This is similar to the way (to use the earlier example for sort elements) a Hungarian user might expect dzs to be handled.

At this point it may be a challenge to find a user who is sophisticated enough to ask about expectations who does not have decades of experiences with typewriters and/or computers that have already built up expectations of proper behavior. and for every case where a user might expect multiple characters to be treated as one for movement/selection/deletion due to their experiences with dead keys, there can be just as many cases where the fact that the underlying entry/storage mechanism has multiple characters does not even allow for the possibility of treating the cluster as a single character.

Thus we have a design flaw in the platform where the underlying entry/storage mechanisms are guiding "expected" behavior, rather than the other way around.

Then we can look at yet another aspect of the problem: the way .NET does things.

You know how I quoted Peter Constable's ScriptBreak comments earlier?

This is an idea I mentioned before, in blogs like Stick a fork in GetCharacterPlacement and Sometimes you need more than StringInfo.

Now that blog prophetically talks about how StringInfo can't do it all here (in fact it only handles most of those first two categories of linguistic character boundaries without giving any of the word boundary information).

Add to it the fact that all of the methods that used to take just a System.Char -- for example Char.IsLetter(Char) -- now have a second overload that takes a string and a length -- for example Char.IsLetter(String, Int32). These have only one purpose -- handling surrogate pair handling. Thus all of the other times when a user might think of it as a character or even Unicode would think it is a grapheme cluster or a character via canonical equivalence are ignored.

And this addition of dozens of overloads to .NET >= 2.0 is a partial bandage over a perceived limitation -- the inability of functions to handle surrogate pairs properly -- that ignores all of the other scenarios here.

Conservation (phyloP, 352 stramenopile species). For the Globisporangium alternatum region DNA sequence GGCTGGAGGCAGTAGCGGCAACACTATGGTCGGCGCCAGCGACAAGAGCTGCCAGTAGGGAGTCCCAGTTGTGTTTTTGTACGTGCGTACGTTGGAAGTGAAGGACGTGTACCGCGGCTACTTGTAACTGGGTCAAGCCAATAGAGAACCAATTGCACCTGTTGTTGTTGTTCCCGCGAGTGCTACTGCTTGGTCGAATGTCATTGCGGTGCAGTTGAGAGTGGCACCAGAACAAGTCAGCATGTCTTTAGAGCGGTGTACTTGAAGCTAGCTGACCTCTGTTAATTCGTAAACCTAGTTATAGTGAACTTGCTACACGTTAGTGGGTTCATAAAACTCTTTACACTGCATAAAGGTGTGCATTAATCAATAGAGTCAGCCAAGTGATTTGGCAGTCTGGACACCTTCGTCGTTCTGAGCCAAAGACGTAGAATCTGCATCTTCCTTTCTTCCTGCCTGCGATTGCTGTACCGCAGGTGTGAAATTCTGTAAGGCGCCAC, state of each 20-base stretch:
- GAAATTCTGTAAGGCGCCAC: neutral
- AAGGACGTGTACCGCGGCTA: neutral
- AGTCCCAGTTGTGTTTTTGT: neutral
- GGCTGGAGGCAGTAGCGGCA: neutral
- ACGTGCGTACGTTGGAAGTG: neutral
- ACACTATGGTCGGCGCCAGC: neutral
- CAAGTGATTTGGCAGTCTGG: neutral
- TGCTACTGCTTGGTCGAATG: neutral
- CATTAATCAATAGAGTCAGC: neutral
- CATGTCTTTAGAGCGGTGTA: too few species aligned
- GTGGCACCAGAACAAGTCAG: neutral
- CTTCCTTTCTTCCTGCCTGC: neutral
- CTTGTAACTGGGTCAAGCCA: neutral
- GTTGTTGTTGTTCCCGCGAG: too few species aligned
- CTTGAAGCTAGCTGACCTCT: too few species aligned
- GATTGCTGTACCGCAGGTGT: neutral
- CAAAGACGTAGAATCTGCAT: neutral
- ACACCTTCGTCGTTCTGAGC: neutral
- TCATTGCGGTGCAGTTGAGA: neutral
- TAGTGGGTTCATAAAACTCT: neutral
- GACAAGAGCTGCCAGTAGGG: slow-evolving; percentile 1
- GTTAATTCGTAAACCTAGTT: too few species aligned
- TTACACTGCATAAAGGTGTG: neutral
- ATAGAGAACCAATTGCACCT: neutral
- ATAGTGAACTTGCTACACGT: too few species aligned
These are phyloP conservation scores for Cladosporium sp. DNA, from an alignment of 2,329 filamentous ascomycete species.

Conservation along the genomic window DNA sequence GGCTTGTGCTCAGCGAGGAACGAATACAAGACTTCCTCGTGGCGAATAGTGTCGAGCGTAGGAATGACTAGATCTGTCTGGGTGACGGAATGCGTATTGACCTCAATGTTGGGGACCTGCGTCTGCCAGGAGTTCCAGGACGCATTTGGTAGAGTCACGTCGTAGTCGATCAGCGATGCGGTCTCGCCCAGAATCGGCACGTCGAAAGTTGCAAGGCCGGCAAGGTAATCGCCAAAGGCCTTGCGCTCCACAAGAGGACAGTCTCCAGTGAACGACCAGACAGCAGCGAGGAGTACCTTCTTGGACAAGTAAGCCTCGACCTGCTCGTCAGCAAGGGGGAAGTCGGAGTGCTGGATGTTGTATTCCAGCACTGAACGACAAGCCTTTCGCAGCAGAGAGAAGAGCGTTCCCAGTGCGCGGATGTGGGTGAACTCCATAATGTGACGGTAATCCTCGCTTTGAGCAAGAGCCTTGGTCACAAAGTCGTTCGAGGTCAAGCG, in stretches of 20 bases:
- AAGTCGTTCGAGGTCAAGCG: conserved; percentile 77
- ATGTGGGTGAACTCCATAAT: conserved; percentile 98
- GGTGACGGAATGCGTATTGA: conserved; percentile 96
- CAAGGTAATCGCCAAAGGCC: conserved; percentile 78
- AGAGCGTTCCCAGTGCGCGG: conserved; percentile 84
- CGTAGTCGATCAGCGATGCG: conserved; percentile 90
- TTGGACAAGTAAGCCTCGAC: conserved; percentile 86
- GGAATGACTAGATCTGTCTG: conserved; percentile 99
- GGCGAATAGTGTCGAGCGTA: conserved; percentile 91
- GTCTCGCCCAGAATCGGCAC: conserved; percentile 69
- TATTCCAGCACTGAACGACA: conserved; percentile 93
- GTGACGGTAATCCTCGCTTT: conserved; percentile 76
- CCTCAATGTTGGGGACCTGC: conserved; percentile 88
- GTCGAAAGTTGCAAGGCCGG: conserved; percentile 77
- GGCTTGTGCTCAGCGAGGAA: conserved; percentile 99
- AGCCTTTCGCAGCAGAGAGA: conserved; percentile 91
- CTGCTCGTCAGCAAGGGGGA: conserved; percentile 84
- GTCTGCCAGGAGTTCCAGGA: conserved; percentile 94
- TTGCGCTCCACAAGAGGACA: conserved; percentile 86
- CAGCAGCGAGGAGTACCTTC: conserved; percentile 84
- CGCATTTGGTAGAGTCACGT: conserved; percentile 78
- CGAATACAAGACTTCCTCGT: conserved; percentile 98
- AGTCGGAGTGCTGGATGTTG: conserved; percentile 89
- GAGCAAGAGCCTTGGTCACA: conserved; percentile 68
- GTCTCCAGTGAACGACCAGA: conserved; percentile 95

And .NET has no built-in support for the kind of things ScriptBreak can tell you, which are largely based in what Unicode and its character properties reveal (even though lots of the underlying properties are available via the CharUnicodeInfo class).

I guess this is what happens when the typography and rendering folks are not involved in design discussions that the core NLS folks work on. :-)

But you can see how lots of the pieces are available here, and can be used. Note that if in truncation you use the ScriptBreak-provided word break opportunities for your truncation then you will be able to support all three levels of linguistic character since none of then would survive a word-breaking opportunity!


This blog brought to you by(U+0d91, aka SINHALA LETTER EYANNA)

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referenced by

2009/06/29 UCS-2 to UTF-16, Part 11: Turning it up to Eleven!

2009/06/10 UCS-2 to UTF-16, Part 10: Variation[ Selector] on a theme...

2008/12/16 UCS-2 to UTF-16, Part 9: The torrents of breaking CharNext/CharPrev

2008/12/09 UCS-2 to UTF-16, Part 8: It's the end of the string as we know it (and I feel ellipses)

2008/12/04 UCS-2 to UTF-16, Part 7: If it makes the SQL Server columns too small then it made the Oracle columns either too smallER or too smallEST

2008/11/24 UCS-2 to UTF-16, Part 6: An exercise left for whoever needs some exercise